I have written two articles about the mental health fallout of the pandemic (to be clear, I mean life during the pandemic, not specific things like having COVID itself or losing someone to COVID): one at the very beginning looking at what may be coming, and one almost a year later, which took a look at how things were going.

The most significant finding in the second article was that initial research showed young people, from…

Reclaiming my narrative and placing the blame on my rapist is one of the hardest things I have ever done.

82% of sexual assault victims knew their perpetrator; their attacker was a friend, a family member, a coworker, a neighbour. My attacker was my boss, my direct supervisor and the person I was supposed to work closest with. Upon starting my new job, I was told that it was critical that I “get along with Shane” and “work well with Shane”. There was no way to know how much he would take those instructions and twist them for his own perverse pleasure. …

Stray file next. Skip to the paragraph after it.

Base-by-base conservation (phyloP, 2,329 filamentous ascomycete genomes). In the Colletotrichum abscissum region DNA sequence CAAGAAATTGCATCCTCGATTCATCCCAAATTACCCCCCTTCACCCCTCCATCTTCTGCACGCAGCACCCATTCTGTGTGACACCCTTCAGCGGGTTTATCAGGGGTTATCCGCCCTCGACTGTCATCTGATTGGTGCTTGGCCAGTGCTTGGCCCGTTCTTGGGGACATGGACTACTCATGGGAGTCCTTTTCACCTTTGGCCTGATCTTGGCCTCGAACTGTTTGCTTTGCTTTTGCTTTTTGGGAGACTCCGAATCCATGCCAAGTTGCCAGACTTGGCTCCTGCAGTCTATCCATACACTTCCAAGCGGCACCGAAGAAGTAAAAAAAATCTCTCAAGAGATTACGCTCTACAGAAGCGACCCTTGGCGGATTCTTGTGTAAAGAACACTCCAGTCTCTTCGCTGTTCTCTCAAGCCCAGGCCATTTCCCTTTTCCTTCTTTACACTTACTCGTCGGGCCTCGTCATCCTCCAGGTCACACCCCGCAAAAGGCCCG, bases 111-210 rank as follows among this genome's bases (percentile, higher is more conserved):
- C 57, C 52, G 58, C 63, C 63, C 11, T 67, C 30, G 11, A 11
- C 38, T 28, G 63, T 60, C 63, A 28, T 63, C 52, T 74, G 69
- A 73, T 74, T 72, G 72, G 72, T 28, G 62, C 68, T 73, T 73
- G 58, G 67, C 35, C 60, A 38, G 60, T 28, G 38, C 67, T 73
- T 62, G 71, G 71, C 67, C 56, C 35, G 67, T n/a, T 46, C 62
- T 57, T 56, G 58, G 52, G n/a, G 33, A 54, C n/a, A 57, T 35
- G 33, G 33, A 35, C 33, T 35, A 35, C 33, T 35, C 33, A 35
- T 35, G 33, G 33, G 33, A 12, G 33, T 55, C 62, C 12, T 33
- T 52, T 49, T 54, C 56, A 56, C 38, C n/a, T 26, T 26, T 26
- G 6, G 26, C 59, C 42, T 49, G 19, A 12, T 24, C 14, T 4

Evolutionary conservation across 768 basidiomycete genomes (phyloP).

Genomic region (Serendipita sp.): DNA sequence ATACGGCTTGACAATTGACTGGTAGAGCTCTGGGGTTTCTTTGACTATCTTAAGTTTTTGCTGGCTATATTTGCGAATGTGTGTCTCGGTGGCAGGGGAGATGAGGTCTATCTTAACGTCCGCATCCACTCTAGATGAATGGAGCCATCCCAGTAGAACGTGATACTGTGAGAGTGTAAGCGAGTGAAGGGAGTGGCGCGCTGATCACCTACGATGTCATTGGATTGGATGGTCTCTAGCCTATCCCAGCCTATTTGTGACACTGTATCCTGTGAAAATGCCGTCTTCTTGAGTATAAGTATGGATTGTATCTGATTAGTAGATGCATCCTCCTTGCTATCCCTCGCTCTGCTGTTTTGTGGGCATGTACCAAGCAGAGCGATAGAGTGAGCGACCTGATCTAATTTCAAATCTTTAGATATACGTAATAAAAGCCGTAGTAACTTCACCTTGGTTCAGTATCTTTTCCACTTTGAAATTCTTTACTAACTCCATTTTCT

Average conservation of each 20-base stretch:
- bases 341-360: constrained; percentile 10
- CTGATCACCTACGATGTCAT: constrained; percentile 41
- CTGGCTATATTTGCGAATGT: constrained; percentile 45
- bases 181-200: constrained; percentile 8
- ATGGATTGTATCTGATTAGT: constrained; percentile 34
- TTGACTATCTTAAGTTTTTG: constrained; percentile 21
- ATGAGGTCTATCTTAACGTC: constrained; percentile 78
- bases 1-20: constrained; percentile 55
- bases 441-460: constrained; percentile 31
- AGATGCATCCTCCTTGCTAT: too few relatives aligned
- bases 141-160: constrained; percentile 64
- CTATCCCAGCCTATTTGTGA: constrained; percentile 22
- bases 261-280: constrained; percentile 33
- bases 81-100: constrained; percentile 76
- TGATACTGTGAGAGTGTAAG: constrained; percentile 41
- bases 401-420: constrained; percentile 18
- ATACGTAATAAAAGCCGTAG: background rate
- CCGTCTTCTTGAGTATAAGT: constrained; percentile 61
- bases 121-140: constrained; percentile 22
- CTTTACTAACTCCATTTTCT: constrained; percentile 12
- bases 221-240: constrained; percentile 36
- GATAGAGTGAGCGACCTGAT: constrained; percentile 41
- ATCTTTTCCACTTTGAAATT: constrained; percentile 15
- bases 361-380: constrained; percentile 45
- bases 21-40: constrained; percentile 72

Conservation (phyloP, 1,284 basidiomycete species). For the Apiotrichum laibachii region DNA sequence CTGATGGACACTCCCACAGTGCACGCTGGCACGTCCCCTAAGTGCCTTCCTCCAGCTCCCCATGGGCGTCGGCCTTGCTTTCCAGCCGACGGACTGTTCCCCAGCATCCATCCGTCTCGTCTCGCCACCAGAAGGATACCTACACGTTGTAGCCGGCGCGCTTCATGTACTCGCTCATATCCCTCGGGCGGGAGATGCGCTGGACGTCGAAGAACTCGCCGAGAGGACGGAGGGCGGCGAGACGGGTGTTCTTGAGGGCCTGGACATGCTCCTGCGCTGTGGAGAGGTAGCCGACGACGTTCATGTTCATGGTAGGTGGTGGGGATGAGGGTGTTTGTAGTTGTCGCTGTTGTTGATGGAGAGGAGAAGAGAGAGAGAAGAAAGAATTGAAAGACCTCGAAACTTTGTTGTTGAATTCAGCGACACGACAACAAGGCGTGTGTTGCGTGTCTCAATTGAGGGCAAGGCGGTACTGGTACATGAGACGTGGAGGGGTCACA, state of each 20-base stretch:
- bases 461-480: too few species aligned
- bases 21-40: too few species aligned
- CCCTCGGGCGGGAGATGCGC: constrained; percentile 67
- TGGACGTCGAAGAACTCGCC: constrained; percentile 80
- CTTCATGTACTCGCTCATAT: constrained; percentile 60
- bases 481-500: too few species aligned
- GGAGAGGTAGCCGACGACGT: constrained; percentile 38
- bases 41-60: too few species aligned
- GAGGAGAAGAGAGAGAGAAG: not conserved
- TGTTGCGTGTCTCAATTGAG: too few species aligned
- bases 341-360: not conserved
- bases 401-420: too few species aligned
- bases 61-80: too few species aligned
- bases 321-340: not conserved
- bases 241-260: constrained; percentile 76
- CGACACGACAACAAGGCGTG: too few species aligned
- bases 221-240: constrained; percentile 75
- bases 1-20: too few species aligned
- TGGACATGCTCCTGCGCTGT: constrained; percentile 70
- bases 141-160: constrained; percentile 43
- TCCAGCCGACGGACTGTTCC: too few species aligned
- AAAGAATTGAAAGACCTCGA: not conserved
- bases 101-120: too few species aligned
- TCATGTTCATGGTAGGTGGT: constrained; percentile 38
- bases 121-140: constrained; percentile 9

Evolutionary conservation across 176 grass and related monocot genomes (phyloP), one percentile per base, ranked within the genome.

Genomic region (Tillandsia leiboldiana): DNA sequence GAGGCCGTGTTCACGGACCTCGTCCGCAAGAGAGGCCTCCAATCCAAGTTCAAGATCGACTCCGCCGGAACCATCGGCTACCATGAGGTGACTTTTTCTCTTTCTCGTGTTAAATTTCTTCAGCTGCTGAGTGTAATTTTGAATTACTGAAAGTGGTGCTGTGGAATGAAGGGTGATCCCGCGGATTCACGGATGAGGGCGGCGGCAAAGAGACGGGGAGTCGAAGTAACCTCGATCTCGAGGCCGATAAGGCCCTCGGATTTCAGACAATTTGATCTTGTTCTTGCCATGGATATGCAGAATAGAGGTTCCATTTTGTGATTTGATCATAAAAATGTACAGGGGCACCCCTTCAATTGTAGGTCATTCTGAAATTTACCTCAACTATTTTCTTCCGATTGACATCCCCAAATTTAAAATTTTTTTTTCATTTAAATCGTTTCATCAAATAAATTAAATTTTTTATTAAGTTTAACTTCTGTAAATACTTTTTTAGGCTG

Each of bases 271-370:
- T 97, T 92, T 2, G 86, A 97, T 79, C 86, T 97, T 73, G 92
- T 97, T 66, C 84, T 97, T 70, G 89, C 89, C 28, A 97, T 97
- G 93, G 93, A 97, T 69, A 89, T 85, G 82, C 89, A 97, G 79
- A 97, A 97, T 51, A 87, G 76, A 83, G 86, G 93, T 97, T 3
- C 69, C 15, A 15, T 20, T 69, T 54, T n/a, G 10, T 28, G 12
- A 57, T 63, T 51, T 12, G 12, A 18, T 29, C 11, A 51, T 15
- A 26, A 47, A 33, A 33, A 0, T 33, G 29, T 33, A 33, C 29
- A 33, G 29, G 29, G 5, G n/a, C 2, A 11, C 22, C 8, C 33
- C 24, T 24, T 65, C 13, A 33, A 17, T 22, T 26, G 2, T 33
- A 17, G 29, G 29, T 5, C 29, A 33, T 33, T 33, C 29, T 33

You don’t have to hide from feeling good

Things can and do get better.

After a lot of self-work, resilience, and a willingness to explore your pain, you can start making real progress with your mental health. I have, and it feels pretty crazy.

When this does happen, it can feel weird. Scary even. When you’ve been in turmoil for so long, feeling better can seem like someone is playing a trick on you, so you spend your time waiting for the other shoe to drop. You say to yourself, “there’s no way this could possibly last.”

I’m at that stage now, and I’m figuring out how to…

Invisible Illness

We don't talk enough about mental health.